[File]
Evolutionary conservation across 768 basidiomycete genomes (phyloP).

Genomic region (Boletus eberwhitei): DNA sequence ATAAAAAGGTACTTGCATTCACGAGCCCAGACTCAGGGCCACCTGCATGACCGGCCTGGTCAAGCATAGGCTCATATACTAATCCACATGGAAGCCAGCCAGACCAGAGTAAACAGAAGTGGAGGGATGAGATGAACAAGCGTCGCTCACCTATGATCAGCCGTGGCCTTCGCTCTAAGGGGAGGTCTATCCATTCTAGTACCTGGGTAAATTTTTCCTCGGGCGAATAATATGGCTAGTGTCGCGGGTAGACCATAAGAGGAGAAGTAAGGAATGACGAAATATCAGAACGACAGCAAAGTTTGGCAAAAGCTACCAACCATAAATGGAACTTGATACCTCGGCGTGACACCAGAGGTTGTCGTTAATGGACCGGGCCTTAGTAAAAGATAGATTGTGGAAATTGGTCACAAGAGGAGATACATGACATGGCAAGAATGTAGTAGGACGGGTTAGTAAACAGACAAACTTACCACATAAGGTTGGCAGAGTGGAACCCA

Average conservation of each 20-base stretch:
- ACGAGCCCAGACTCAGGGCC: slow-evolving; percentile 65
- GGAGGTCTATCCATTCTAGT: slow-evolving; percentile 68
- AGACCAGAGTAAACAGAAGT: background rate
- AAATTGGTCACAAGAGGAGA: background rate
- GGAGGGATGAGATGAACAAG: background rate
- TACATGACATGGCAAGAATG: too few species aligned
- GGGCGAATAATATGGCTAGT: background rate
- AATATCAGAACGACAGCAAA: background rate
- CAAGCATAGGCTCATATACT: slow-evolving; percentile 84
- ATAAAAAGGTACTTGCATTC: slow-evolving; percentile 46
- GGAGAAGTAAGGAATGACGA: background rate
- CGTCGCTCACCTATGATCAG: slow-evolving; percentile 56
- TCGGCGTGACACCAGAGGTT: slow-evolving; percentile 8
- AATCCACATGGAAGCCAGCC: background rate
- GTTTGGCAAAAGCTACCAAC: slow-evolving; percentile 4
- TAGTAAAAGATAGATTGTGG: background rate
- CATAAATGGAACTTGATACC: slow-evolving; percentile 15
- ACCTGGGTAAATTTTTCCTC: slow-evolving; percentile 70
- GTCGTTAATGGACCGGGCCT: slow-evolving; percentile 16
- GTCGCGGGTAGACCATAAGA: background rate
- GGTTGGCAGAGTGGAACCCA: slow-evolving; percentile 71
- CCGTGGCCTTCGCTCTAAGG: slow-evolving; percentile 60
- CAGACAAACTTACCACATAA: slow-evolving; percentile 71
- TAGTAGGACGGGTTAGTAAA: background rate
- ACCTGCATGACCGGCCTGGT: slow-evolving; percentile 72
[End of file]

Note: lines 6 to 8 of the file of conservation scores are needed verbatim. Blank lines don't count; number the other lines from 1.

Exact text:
- AGACCAGAGTAAACAGAAGT: background rate
- AAATTGGTCACAAGAGGAGA: background rate
- GGAGGGATGAGATGAACAAG: background rate